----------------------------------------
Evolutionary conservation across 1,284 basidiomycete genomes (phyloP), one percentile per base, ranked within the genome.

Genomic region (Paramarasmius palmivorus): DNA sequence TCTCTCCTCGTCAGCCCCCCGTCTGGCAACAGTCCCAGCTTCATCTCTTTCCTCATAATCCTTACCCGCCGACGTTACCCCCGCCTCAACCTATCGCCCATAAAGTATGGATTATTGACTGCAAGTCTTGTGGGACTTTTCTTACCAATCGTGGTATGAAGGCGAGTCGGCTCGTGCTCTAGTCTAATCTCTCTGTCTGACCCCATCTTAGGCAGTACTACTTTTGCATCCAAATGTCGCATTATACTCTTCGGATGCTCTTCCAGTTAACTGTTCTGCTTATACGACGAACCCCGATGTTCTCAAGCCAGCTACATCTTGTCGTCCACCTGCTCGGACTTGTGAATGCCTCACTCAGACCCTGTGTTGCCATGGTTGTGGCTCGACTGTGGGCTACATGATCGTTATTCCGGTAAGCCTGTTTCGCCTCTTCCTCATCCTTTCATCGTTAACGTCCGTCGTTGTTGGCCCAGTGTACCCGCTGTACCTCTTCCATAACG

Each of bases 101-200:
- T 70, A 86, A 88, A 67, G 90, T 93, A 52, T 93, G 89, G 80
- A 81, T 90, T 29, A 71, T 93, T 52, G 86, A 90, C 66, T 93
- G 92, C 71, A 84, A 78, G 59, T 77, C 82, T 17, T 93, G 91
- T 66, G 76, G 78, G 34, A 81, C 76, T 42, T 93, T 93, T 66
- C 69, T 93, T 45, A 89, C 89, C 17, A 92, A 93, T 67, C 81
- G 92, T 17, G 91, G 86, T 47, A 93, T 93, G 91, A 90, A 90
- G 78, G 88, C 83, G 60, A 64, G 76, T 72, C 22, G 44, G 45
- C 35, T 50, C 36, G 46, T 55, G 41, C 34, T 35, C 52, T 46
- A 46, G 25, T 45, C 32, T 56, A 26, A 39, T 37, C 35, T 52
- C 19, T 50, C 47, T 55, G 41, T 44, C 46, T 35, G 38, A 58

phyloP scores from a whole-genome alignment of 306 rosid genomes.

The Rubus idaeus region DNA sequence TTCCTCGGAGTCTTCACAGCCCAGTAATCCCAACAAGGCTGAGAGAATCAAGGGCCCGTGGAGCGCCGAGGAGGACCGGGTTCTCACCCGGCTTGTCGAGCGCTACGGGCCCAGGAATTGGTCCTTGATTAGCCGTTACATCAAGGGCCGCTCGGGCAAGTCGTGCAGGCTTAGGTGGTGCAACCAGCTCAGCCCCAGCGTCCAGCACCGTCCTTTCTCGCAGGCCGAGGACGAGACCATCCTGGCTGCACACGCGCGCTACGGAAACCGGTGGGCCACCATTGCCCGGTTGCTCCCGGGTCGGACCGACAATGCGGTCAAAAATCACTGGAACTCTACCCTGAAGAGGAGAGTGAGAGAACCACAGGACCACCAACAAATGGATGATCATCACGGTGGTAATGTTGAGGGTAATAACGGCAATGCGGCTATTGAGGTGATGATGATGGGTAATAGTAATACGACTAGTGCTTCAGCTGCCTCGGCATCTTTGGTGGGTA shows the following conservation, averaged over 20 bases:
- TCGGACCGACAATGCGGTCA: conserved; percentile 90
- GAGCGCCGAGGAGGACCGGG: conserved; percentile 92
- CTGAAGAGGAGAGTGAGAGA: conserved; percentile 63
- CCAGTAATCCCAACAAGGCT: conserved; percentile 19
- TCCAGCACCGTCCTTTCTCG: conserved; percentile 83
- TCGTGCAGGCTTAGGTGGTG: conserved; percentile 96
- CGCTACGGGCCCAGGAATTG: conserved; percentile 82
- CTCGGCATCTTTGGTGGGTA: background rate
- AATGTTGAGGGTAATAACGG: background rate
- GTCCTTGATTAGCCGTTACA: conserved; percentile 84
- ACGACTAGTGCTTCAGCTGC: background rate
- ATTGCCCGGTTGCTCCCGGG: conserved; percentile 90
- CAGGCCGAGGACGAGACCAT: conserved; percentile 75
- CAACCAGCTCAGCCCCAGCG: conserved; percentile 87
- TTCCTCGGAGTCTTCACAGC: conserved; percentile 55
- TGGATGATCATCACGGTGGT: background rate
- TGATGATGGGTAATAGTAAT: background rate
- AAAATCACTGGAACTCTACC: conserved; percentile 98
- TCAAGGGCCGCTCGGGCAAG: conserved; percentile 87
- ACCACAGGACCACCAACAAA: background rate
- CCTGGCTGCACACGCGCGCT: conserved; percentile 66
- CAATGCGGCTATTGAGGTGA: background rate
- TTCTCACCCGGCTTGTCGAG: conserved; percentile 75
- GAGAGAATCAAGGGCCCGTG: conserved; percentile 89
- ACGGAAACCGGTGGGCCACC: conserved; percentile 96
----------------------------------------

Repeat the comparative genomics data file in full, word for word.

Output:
Evolutionary conservation across 1,284 basidiomycete genomes (phyloP), one percentile per base, ranked within the genome.

Genomic region (Paramarasmius palmivorus): DNA sequence TCTCTCCTCGTCAGCCCCCCGTCTGGCAACAGTCCCAGCTTCATCTCTTTCCTCATAATCCTTACCCGCCGACGTTACCCCCGCCTCAACCTATCGCCCATAAAGTATGGATTATTGACTGCAAGTCTTGTGGGACTTTTCTTACCAATCGTGGTATGAAGGCGAGTCGGCTCGTGCTCTAGTCTAATCTCTCTGTCTGACCCCATCTTAGGCAGTACTACTTTTGCATCCAAATGTCGCATTATACTCTTCGGATGCTCTTCCAGTTAACTGTTCTGCTTATACGACGAACCCCGATGTTCTCAAGCCAGCTACATCTTGTCGTCCACCTGCTCGGACTTGTGAATGCCTCACTCAGACCCTGTGTTGCCATGGTTGTGGCTCGACTGTGGGCTACATGATCGTTATTCCGGTAAGCCTGTTTCGCCTCTTCCTCATCCTTTCATCGTTAACGTCCGTCGTTGTTGGCCCAGTGTACCCGCTGTACCTCTTCCATAACG

Each of bases 101-200:
- T 70, A 86, A 88, A 67, G 90, T 93, A 52, T 93, G 89, G 80
- A 81, T 90, T 29, A 71, T 93, T 52, G 86, A 90, C 66, T 93
- G 92, C 71, A 84, A 78, G 59, T 77, C 82, T 17, T 93, G 91
- T 66, G 76, G 78, G 34, A 81, C 76, T 42, T 93, T 93, T 66
- C 69, T 93, T 45, A 89, C 89, C 17, A 92, A 93, T 67, C 81
- G 92, T 17, G 91, G 86, T 47, A 93, T 93, G 91, A 90, A 90
- G 78, G 88, C 83, G 60, A 64, G 76, T 72, C 22, G 44, G 45
- C 35, T 50, C 36, G 46, T 55, G 41, C 34, T 35, C 52, T 46
- A 46, G 25, T 45, C 32, T 56, A 26, A 39, T 37, C 35, T 52
- C 19, T 50, C 47, T 55, G 41, T 44, C 46, T 35, G 38, A 58

phyloP scores from a whole-genome alignment of 306 rosid genomes.

The Rubus idaeus region DNA sequence TTCCTCGGAGTCTTCACAGCCCAGTAATCCCAACAAGGCTGAGAGAATCAAGGGCCCGTGGAGCGCCGAGGAGGACCGGGTTCTCACCCGGCTTGTCGAGCGCTACGGGCCCAGGAATTGGTCCTTGATTAGCCGTTACATCAAGGGCCGCTCGGGCAAGTCGTGCAGGCTTAGGTGGTGCAACCAGCTCAGCCCCAGCGTCCAGCACCGTCCTTTCTCGCAGGCCGAGGACGAGACCATCCTGGCTGCACACGCGCGCTACGGAAACCGGTGGGCCACCATTGCCCGGTTGCTCCCGGGTCGGACCGACAATGCGGTCAAAAATCACTGGAACTCTACCCTGAAGAGGAGAGTGAGAGAACCACAGGACCACCAACAAATGGATGATCATCACGGTGGTAATGTTGAGGGTAATAACGGCAATGCGGCTATTGAGGTGATGATGATGGGTAATAGTAATACGACTAGTGCTTCAGCTGCCTCGGCATCTTTGGTGGGTA shows the following conservation, averaged over 20 bases:
- TCGGACCGACAATGCGGTCA: conserved; percentile 90
- GAGCGCCGAGGAGGACCGGG: conserved; percentile 92
- CTGAAGAGGAGAGTGAGAGA: conserved; percentile 63
- CCAGTAATCCCAACAAGGCT: conserved; percentile 19
- TCCAGCACCGTCCTTTCTCG: conserved; percentile 83
- TCGTGCAGGCTTAGGTGGTG: conserved; percentile 96
- CGCTACGGGCCCAGGAATTG: conserved; percentile 82
- CTCGGCATCTTTGGTGGGTA: background rate
- AATGTTGAGGGTAATAACGG: background rate
- GTCCTTGATTAGCCGTTACA: conserved; percentile 84
- ACGACTAGTGCTTCAGCTGC: background rate
- ATTGCCCGGTTGCTCCCGGG: conserved; percentile 90
- CAGGCCGAGGACGAGACCAT: conserved; percentile 75
- CAACCAGCTCAGCCCCAGCG: conserved; percentile 87
- TTCCTCGGAGTCTTCACAGC: conserved; percentile 55
- TGGATGATCATCACGGTGGT: background rate
- TGATGATGGGTAATAGTAAT: background rate
- AAAATCACTGGAACTCTACC: conserved; percentile 98
- TCAAGGGCCGCTCGGGCAAG: conserved; percentile 87
- ACCACAGGACCACCAACAAA: background rate
- CCTGGCTGCACACGCGCGCT: conserved; percentile 66
- CAATGCGGCTATTGAGGTGA: background rate
- TTCTCACCCGGCTTGTCGAG: conserved; percentile 75
- GAGAGAATCAAGGGCCCGTG: conserved; percentile 89
- ACGGAAACCGGTGGGCCACC: conserved; percentile 96